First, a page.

How can I heat my basement efficiently?

I’m not gonna lie – using electricity for heating can get expensive. Luckily, there are a few steps you can take to warm up your basement most efficiently.

If possible, use your space heater as a supplemental form of heating, not as a primary source. This can be achieved if you make revisions to your HVAC ductwork system. However, this is quite expensive to do, so it’s not realistic for everyone.

Cover your concrete walls and floors with another layer. Concrete acts as a heat sink, absorbing a lot of precious warmth. That’s why having another layer of sheet vinyl, tiles, epoxy, or any other flooring option in your basement will help reduce heat loss.

Weatherproof your windows. This is a huge factor – the majority of heat loss in basements happens up high – through the windows. The ground-level cold seeps in from the outside unless your windows are sealed tightly. Luckily, there’s a quick and easy fix for this: weatherstripping. You simply need to get a roll of self-adhesive weatherstrip at a local hardware shop and use it on your windows and doors.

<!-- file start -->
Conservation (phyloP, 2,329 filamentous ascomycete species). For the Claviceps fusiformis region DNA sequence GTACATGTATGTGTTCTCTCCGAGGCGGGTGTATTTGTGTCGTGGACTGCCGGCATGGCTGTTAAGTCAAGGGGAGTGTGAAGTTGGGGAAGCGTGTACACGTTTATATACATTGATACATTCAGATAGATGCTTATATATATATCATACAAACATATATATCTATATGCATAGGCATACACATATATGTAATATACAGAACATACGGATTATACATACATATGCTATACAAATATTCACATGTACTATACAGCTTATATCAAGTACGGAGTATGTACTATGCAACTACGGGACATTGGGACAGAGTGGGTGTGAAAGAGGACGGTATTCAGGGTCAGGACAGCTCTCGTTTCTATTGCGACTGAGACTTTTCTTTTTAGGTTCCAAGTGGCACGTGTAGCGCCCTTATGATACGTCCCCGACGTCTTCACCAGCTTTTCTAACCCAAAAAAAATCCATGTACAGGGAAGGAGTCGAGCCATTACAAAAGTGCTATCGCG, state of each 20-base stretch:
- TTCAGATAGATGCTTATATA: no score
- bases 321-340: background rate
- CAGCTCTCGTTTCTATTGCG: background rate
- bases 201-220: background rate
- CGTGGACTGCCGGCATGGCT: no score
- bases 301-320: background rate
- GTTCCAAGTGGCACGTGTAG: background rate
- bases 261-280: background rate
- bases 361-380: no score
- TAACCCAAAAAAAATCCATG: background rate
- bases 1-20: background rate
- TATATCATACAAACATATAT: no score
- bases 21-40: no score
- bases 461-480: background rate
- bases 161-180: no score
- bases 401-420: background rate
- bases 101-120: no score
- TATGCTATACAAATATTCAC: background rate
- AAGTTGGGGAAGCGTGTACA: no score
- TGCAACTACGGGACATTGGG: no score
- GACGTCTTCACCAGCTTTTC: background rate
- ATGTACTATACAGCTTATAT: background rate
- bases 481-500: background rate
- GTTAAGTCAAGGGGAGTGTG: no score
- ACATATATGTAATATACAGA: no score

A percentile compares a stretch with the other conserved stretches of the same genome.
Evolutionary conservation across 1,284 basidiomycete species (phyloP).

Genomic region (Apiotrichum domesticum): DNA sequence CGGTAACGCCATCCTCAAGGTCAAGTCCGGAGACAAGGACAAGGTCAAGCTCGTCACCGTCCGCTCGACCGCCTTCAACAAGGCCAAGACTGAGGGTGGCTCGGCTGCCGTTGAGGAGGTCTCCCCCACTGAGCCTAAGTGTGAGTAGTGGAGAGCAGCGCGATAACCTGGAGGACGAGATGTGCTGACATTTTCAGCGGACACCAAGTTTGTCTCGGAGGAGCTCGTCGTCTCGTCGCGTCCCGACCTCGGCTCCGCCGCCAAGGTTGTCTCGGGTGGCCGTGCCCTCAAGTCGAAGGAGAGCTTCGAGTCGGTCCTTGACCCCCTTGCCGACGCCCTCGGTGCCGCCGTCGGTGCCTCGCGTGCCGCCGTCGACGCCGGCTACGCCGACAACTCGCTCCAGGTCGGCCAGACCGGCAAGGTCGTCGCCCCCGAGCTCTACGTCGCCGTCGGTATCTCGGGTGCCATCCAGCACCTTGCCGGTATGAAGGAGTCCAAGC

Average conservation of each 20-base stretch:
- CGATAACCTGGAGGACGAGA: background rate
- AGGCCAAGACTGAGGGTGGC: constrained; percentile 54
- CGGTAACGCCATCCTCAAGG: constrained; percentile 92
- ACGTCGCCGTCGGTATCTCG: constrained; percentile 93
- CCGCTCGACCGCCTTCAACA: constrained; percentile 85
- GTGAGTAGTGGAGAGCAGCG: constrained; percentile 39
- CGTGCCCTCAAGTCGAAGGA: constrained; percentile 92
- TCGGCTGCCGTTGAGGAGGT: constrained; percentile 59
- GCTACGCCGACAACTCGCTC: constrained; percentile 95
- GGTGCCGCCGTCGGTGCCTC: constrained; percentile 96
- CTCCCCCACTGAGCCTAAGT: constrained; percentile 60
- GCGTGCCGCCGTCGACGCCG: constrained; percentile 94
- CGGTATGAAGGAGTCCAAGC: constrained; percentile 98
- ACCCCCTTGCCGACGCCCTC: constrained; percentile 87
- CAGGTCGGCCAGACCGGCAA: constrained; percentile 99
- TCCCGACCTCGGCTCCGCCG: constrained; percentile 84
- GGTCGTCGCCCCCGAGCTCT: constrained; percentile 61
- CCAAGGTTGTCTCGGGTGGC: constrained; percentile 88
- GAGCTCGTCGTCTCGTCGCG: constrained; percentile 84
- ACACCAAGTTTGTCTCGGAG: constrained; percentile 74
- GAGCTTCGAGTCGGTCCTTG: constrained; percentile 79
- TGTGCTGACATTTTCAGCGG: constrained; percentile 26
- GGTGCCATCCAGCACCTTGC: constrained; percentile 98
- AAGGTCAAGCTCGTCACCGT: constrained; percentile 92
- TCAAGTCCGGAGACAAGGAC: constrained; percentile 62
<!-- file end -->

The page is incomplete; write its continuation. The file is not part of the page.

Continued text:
Conclusion

Now that you’re equipped with the best space heaters on the market to serve your basement needs, and you understand all the important features you require. Please be sure to share this article and comment below.

About the author

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Donna Djuragic

Donna Djuragic is a crafty blogger who's always on the lookout for ways to make her homestead nicer, better organized, and more functional. She enjoys reading, gardening, home improvement, and finding pragmatic solutions to common homeowner problems. Feel free to get in touch via donna@thehomedweller.com.

P.S. - Donna loves to hear from her readers. Be sure to leave a comment below!